One is presumed to intend the natural consequences of his act. Rice v. City of Columbia, 143 S.C. 516, 543, 141 S.E. 705 (3).

In the Rice Case the court uses this language, 143 S.C. 516, at page 543, 141 S.E. 705, 713:

"They solemnly assert their innocence of any intention to hinder, delay, or defraud the other creditors, as if their innocence can shield them from the presumption that they intended the natural consequences of their acts. The equity of the creditors generally to an equal distribution of the assets of the insolvent bank cannot be annihilated by such a quibble. It makes not a particle of difference that they intended simply to secure their deposits; the effect of their acts is all that needs to be considered. If they proved to be the means of thwarting that equity which so appeals to the judicial conscience, they will be utterly destroyed.

To sustain these transfers under the circumstances which appear beyond controversy would open wide the door for the most brazen acts of preference conceivable. All that the transferee would have to prove would be that he did not intend to hinder, delay, or defraud the other creditors; a position which he would have no right to assume in view of the legal presumption that he intended the natural consequences of his acts."

Where a conveyance is made without an actual intent to defraud but without consideration, it is said that the conveyance will stand if the grantor reserves a sufficient amount of property to pay his creditors. Penning v. Reid et al., 167 S.C. 263, 283, 284, 166 S.E. 139, 146.

But this means a sufficient amount of property not merely at the time of the transfer, but an amount from which in the final analysis the creditors are able to collect their indebtedness in full. The court in the Reid Case said:

"No rule is more clearly imbedded in the law of this state, than that a debtor must be just before he is generous. 'The law will not permit one who is indebted at the time to give his property away, provided such gift proves prejudicial to the interest of existing creditors. The motive which prompts the donor to make the gift is wholly immaterial. If the donor is indebted at the time, and the event proves that it is necessary to resort to the property attempted to be conveyed away by a voluntary deed for the purpose of paying such indebtedness, the voluntary conveyance will be set aside, and the property subjected to the payment of such indebtedness upon the ground that it would otherwise operate as a legal fraud upon the rights of creditors, even though it might be perfectly clear that the transaction was free from any trace of moral fraud.' Jackson v. Lewis, 34 S.C. 1, 12 S.E. 560, 562; Miller v. Erwin, 129 S.C. 415, 125 S.E. 36; Temple v. Montgomery, 157 S.C. 85, 153 S.E. 640, 641, 647; Izard v. Middleton, Bailey Eq. [228] 236; Jenkins v. Clement, Harp.Eq. [72] 85, 14 Am.Dec. 698; Greene v. Mobley, 112 S.C. 275, 99 S.E. 814; Magovern v. Richard, 27 S.C. [272] 286, 3 S.E. 340; Rice v. City of Columbia, 143 S.C. 516, 141 S.E. 705. * * *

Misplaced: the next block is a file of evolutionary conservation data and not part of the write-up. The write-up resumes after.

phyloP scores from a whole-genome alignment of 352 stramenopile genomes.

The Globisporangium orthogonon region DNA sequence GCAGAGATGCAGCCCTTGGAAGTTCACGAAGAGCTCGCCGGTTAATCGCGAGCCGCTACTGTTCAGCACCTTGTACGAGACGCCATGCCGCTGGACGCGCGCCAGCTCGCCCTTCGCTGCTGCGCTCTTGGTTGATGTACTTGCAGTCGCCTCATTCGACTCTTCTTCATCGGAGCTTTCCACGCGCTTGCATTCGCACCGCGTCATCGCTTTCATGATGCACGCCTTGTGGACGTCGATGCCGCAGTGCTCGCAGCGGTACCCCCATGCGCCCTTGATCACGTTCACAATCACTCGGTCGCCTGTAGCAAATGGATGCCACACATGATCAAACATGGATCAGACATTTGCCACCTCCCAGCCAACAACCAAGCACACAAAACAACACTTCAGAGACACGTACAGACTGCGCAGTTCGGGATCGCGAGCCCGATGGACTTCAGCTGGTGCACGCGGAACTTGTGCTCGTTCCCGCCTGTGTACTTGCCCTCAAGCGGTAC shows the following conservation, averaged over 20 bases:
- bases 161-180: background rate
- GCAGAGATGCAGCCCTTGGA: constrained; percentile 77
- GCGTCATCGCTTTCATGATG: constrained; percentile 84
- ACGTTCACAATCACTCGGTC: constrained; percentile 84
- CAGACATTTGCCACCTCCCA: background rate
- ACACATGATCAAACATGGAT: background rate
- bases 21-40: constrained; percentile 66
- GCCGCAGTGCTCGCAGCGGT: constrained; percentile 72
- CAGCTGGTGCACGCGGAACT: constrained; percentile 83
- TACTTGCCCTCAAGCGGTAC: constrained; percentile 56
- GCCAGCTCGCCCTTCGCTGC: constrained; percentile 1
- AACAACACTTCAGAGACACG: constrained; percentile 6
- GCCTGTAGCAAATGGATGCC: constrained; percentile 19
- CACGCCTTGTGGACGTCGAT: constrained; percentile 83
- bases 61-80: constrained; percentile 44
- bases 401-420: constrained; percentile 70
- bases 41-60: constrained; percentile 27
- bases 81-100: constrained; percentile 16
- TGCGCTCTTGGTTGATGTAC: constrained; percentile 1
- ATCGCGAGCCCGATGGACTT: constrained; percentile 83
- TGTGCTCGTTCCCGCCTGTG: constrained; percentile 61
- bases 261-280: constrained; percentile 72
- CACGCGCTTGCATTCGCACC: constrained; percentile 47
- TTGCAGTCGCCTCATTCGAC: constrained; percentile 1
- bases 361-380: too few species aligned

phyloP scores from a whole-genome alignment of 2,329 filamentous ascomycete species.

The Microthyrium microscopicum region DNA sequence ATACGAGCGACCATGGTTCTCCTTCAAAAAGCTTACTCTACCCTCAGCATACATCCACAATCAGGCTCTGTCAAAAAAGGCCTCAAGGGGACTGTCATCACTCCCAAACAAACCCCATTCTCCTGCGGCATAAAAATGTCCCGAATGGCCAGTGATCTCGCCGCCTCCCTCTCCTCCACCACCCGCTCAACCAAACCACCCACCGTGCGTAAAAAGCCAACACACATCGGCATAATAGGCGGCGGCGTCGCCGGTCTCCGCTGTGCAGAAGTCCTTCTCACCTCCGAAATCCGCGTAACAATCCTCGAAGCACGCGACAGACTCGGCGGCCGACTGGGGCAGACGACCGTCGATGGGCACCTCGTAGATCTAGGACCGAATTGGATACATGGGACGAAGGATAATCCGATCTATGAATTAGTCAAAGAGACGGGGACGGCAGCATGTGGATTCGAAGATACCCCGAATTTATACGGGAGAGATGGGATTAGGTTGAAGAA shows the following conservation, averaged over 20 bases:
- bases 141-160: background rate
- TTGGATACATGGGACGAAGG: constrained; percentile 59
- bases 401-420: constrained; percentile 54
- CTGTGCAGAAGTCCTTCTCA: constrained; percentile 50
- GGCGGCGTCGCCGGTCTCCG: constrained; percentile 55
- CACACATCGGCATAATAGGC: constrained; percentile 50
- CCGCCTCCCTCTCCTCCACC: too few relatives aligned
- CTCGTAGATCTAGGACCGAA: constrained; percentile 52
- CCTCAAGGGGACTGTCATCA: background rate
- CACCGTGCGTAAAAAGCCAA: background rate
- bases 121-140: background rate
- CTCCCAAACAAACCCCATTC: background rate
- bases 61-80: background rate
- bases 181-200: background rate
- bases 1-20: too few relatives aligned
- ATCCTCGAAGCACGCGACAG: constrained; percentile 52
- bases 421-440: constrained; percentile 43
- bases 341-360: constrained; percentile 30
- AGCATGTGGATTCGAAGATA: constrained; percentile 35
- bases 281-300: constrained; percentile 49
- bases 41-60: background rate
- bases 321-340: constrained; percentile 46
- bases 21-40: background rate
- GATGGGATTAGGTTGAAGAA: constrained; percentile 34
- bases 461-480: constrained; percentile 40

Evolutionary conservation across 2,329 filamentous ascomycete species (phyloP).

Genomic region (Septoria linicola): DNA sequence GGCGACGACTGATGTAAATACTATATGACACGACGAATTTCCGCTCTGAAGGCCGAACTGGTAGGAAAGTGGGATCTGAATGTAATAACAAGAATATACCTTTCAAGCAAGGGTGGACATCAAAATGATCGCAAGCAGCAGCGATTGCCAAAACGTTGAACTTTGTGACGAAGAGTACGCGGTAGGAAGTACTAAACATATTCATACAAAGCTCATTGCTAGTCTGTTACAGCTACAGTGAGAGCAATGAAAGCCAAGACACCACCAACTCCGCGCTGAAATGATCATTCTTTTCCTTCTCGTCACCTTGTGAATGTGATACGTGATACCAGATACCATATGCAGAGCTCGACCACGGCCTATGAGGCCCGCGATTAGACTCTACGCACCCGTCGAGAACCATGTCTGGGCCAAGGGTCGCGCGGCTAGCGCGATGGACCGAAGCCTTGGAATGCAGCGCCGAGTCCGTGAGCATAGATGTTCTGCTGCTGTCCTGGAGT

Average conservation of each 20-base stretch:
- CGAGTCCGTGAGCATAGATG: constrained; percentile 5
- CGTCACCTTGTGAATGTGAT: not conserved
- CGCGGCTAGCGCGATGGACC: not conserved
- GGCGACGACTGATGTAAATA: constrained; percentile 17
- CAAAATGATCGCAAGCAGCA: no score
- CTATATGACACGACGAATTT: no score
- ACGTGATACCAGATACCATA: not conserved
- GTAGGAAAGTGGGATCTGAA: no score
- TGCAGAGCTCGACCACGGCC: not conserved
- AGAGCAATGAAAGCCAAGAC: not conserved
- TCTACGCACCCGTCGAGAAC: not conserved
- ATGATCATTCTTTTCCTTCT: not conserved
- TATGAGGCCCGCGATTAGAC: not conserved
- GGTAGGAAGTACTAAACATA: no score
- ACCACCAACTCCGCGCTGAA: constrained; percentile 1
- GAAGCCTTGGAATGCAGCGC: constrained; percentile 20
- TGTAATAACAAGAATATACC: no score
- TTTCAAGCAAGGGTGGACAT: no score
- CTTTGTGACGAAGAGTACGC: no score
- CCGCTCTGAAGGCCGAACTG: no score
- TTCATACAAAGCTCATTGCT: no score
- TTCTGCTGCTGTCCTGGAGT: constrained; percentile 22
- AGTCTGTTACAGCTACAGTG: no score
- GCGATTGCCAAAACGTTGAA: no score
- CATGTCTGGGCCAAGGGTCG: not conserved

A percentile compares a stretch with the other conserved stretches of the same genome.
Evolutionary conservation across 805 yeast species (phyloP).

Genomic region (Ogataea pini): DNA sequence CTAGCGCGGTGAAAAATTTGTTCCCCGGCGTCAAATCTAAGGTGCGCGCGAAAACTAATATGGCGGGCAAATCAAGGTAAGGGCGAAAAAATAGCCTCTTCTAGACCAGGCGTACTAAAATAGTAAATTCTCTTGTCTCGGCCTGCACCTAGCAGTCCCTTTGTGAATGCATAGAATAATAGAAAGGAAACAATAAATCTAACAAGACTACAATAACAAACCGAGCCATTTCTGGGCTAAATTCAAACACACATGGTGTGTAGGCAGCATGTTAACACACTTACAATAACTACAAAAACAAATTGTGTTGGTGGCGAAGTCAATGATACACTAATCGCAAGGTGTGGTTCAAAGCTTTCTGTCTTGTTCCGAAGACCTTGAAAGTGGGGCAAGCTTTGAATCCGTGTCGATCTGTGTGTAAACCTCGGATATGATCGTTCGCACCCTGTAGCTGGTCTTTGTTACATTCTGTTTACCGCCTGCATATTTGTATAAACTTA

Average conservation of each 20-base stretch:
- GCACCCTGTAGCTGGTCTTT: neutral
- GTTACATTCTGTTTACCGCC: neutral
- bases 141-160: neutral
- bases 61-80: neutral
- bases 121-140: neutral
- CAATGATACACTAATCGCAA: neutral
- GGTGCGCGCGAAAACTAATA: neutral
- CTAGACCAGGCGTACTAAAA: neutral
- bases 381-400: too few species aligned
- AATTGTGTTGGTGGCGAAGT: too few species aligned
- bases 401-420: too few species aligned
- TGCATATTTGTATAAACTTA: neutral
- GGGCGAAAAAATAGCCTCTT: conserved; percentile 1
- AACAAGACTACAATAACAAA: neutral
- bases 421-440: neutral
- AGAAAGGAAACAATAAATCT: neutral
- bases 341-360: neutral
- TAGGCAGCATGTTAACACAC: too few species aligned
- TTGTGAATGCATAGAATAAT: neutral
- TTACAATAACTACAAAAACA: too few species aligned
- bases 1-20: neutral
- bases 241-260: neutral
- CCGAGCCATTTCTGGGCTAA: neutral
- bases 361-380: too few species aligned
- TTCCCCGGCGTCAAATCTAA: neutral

If in the final event the property of the debtor is not sufficient to pay his debts existing at the time of his voluntary conveyance, then such conveyance is null and void as to such debts."

With these principles of law in mind we approach a discussion of the facts in the case. The transfers which are questioned in the second and third actions were made on November 1, 1930 on the same date that John K. Kirven filed his answer to the assault action brought by Idella Blackmon. The transfers were promptly recorded (Deed Book 176, p. 226; Deed Book 176, page 227). These two instruments to Mr. Kirven's...

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8 cases
  • Matthews v. Montgomery
    • United States
    • South Carolina Supreme Court
    • March 21, 1940
    ...due before the writ issued." Mowry & Son v. Schroder, 4 Strob. 69. Moreover, to the case before us, the rule stated in Gardner v. Kirven, 184 S.C. 37, 191 S.E. 814, 816, may be applicable: "Where transfers to members of family are attacked either upon the ground of actual fraud or on accoun......
  • In Re Frank A. Amelung
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    • U.S. Bankruptcy Court — District of South Carolina
    • September 17, 2010
    ...time plaintiff seeks to collect.” Future Group, II v. Nationsbank, 324 S.C. 89, 96, 478 S.E.2d 45, 48 (1996) (citing Gardner v. Kirven, 184 S.C. 37, 191 S.E. 814 (1937); Penning v. Reid, 167 S.C. 263, 166 S.E. 139 (1932); Dufresne v. Regency Realty, Inc., 295 S.C. 1, 366 S.E.2d 256 (Ct.App.......
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    • May 20, 1987 meet his debts, the transfer will be set aside regardless of the intent of the debtor or the transferee. Gardner v. Kirven, 184 S.C. 37, 42-43, 191 S.E. 814, 816 (1937). The Tillers argue that there is no proof that after the transfers they had not reserved a sufficient amount of propert......
  • Robbins v. Dinkins
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    • October 31, 1945
    ... ... 19, 133 S.E. 542; Epworth ... Orphanage v. Strange, 158 S.C. 379, 155 S.E. 594; ... Bailey v. Blackmon, 4 Cir., 3 F.2d 252, ... 253.'--Gardner v. Kirven, 184 S.C. 37, 191 S.E ... 814, 816 ...          A close ... study of the testimony reveals that the judgment in the ... ...